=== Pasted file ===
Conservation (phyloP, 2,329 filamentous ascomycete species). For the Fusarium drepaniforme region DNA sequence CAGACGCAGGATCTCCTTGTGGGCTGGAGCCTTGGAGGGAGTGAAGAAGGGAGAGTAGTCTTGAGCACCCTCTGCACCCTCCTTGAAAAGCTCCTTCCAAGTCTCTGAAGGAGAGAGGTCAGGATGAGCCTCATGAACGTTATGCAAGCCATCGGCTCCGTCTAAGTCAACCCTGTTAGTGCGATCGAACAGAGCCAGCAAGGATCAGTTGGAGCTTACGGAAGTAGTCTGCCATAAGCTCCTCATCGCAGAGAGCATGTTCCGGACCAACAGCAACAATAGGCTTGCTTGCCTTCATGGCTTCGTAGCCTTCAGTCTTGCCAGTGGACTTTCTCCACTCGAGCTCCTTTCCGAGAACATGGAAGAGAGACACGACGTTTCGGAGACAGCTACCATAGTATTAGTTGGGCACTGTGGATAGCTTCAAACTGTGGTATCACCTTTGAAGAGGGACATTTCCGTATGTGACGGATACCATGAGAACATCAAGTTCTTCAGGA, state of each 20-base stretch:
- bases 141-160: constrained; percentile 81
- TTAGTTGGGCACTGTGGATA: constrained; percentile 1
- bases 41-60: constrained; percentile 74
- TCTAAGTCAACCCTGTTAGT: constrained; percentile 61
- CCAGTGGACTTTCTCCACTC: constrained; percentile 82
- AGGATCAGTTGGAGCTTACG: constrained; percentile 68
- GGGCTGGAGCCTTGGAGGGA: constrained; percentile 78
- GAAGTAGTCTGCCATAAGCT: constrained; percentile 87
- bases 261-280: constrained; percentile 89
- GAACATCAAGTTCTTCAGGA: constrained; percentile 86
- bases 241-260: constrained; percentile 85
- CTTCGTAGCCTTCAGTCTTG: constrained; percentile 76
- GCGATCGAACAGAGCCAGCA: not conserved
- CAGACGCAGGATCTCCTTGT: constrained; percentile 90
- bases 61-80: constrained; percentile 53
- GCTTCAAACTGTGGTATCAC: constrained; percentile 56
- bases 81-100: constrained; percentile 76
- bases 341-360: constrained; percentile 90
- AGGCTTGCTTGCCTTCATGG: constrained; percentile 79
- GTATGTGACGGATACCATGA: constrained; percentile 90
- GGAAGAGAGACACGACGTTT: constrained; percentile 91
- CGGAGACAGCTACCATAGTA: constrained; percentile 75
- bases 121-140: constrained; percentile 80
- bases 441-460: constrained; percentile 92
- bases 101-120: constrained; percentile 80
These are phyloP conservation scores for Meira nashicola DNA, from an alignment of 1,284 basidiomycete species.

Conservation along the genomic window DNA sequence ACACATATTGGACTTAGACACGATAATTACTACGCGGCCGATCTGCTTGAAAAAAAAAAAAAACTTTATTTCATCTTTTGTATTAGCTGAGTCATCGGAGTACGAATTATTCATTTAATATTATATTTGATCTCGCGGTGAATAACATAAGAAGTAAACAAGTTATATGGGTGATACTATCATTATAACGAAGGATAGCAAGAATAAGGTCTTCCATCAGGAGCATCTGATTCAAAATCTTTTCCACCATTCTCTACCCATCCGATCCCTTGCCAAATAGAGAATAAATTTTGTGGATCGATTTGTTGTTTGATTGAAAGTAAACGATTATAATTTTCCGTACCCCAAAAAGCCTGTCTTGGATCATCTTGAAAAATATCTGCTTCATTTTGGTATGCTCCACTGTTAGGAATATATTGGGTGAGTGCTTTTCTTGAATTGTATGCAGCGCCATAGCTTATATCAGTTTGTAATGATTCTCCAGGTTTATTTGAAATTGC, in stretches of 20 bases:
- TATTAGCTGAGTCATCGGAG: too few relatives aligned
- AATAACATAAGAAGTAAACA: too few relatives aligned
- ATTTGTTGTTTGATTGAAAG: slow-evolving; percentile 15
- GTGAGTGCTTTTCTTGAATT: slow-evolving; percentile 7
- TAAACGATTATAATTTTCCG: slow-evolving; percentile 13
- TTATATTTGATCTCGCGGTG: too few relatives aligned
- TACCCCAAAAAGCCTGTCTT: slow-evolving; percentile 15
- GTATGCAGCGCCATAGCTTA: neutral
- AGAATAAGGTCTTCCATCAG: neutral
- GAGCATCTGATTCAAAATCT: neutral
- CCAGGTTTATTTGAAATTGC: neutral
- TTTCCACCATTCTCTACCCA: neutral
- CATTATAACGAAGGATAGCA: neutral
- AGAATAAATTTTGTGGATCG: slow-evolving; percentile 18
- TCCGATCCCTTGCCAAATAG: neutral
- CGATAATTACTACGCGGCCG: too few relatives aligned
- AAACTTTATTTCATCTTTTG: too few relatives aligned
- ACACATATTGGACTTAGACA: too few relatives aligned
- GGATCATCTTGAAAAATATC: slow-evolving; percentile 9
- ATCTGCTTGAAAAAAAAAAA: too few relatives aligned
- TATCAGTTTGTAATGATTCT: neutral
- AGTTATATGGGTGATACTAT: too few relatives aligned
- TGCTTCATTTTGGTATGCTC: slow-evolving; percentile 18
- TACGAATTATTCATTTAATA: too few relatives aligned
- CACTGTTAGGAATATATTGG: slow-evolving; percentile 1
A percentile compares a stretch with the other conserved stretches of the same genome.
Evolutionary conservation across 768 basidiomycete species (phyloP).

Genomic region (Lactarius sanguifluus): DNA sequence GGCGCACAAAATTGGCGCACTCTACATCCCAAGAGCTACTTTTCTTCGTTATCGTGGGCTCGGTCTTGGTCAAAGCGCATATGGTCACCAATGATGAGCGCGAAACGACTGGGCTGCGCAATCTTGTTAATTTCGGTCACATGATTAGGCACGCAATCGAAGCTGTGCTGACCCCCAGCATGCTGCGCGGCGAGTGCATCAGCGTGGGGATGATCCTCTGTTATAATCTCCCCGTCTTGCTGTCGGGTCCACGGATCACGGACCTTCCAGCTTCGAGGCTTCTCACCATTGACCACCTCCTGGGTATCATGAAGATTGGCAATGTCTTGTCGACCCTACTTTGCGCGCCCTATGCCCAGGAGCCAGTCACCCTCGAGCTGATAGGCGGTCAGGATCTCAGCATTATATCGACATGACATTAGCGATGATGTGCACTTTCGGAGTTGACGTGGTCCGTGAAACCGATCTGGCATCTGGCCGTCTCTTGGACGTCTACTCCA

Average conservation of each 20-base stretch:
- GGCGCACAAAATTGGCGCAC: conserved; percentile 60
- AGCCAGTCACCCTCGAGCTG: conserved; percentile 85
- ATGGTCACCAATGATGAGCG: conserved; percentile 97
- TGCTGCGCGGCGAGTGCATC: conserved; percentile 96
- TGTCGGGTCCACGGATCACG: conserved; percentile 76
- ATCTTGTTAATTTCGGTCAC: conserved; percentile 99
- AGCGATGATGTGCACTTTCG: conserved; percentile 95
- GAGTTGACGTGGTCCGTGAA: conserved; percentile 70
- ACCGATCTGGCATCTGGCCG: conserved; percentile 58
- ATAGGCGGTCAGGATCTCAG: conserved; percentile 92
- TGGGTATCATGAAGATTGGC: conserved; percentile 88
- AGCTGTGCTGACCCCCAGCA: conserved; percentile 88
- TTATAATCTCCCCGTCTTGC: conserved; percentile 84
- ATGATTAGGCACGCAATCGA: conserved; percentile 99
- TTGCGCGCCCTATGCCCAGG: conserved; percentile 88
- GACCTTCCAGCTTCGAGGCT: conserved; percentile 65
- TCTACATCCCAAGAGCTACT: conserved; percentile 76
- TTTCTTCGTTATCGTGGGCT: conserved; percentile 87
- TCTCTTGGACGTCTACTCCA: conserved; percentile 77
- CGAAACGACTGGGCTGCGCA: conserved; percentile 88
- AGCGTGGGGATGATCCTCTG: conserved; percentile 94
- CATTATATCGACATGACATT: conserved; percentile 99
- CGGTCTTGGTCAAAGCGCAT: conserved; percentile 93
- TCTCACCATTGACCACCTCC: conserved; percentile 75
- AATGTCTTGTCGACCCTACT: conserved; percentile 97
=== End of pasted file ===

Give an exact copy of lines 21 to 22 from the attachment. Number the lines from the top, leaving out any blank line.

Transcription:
- GTATGTGACGGATACCATGA: constrained; percentile 90
- GGAAGAGAGACACGACGTTT: constrained; percentile 91